7

I find that the original poster often doesn't notice / care about / know how to fix simple formatting errors. Remember that the preview of the question shows up as you enter it... so you would assume a person doesn't wait until after they have submitted their post to say "oh dear I didn't use code blocks. I better go in and fix that". They just don't know. ...


15

As a philosophical matter, there's no reason at all to wait -- the poster had all the time in the world before publishing to preview the post; the version that appears should be what she intended to share. Practically speaking, of course, in the real world, we all make mistakes. I usually like to give the poster the full five-minute grace period before I ...


15

You're free to do whatever you want. If you want to edit the post immediately, that's fine. If you want to wait a bit and then edit, that's also fine. If you want to not bother editing, that's fine.


2

I would think less about the author/reputation and more about the question. Do you want people to see this question (in search results, for instance) and regard it as a quality question? If so, you should upvote it.


2

If you have the reputation to downvote questions, downvote questions that you think deserve to be downvoted. Read the hover text of the downvote button for guidance. Yes, downvoting is helpful. It helps people by signalling which questions are not worth looking at. It can make a very bad question eligable for deletion. As another answerer mentions, ...


2

I found these two links in another meta post earlier today: My Rejected Edits My Accepted Edits You'll need to enter your user id in the field at the bottom of the post and then hit run query.


3

My strategy on edge case (no more editable) comments, is to open the edit (as long it's still possible, within the 5min lock period) improve my stuff take a copy of everything to clipboard Then I try to post my edits, if it's too late, I'm going to cancel edit, remove the former comment, and add a new one with my comments text restored from the ...


17

As always, vote on the question and not the history. Aside from your edit being there as opposed to someone else's, people don't go and click 'history' and read all that before voting on it. The value of the vote drives a number of other aspects to the system. Yes, it influences question and answer bans. Yes, it gives and takes away rep from the person ...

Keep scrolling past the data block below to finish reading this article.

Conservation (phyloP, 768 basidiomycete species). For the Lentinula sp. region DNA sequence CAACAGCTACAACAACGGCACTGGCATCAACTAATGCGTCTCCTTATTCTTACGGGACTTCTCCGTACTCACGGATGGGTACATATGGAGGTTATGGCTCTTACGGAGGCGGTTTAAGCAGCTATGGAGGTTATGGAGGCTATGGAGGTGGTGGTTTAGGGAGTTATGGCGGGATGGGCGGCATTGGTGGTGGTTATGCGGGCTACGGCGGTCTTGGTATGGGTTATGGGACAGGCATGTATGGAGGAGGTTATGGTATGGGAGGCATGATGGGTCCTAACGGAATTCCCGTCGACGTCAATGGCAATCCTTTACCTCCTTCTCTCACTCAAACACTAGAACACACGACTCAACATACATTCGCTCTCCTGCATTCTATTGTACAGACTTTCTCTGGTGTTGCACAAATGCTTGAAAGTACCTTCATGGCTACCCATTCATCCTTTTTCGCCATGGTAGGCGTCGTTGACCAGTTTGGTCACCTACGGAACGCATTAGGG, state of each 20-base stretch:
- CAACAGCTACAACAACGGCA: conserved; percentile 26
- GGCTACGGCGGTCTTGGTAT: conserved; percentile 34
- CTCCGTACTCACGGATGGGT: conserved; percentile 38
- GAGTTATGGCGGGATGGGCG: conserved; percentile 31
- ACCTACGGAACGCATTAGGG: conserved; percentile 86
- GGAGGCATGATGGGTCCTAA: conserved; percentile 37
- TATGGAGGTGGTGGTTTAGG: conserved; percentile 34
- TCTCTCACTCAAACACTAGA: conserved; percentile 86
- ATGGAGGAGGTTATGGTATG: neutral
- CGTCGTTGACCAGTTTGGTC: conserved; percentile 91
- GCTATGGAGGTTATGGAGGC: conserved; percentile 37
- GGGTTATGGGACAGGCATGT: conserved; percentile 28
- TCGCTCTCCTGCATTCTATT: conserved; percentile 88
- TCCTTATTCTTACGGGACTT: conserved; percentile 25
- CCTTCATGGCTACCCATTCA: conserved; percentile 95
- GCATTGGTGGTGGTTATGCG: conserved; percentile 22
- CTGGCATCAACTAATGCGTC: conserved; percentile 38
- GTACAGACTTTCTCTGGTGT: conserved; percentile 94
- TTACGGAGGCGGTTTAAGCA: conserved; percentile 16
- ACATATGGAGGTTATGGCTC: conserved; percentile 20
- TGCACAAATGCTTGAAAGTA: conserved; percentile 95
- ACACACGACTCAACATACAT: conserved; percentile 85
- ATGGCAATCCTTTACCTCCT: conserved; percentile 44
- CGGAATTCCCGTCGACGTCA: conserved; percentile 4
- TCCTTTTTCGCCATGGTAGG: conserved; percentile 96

71

I've done this many times - I think it's important to vote on the content as it appears, not as it was. As a side bonus, if the author rolls back your edit you can then downvote, causing a rather dramatic change to the score immediately if the post warrants it. And by the way, I'm not saying that because I think it's great to be able to hold a big axe ...


16

If the question as it currently is is useful and clear, then feel free to upvote. It's your vote after all. It's fine even if it was you who made it upvote-worthy.


15

I'm the author of the userscript mentioned by @Scimonster. I've spend a few hours trying to get the script working, but no luck. I've put the script online here, so if you can get it working, please do.


7

You could run a query through data.stackexchange.com. For example, the query: SELECT 'site://suggested-edits/'+CONVERT(VARCHAR,id)+'|Suggested Edit #'+CONVERT(VARCHAR,id) [Suggested Edit Link], PostId as [Post Link], Comment, CreationDate, CASE WHEN ApprovalDate IS NOT NULL THEN 'Approved' WHEN RejectionDate IS NOT NULL THEN 'Rejected' ...


25

Eh? I wish I could accidentally or intentionally overwrite someone else's edit! I do get a notification saying that someone else has edited whatever I am editing. It also (sometimes?) says that my edit "must be more substantive than the other edit to override" or something to that effect. My edits in such situations usually are pretty extensive, and ...


3

Questions and answers are the bread and butter of Stack Overflow. At the end of the day, everything revolves around quality questions with expert answers. One of the things we strive for is a high signal-to-noise ratio. It's the most important metric we have, even if it isn't exactly quantifiable as a metric... We want to trust that if we go to a series of ...


22

There used to be a userscript on Stack Apps to do this, but the link died and the author hasn't put it back up. If anyone wants to track them down and ask them to rehost it, that would be nice.


4

What you do after your question is answered is important as well. When you get an answer: select it if that's the correct one vote for it if appropriate comment on it if that's not helping - explaining why Ignoring people who took time to help you out is the worst you can do. Once your issue is resolved, you can also edit your original question adding ...


6

I've asked myself that many times in the past, especially when new to one of the sites. Now that I'm 58k+ on the stack exchange network I can reflect on my experience. So, the best answer I have found is actually just to practice your craft and see what questions arise and what newly learned knowledge can help you provide answers to others and to pose good ...


11

As a newcomer, your options are limited. Certain things get unlocked by reputation. However, there's very definitely ways of being helpful that aren't just answering: Editing questions for clarity/tags. Commenting on poor questions by obvious newbies steering them towards asking good questions. Finding/flagging duplicates. But as said - there's a ...


45

To ask a question is to be helpful (provided it is on topic, not a duplicate, etc.). I note you have accepted answers to all the questions you have asked – that is helpful (assuming they suited you!). Perhaps you should think of your contribution as applying good grammar, punctuation and spelling to what others would have liked to ask, but do not have the ...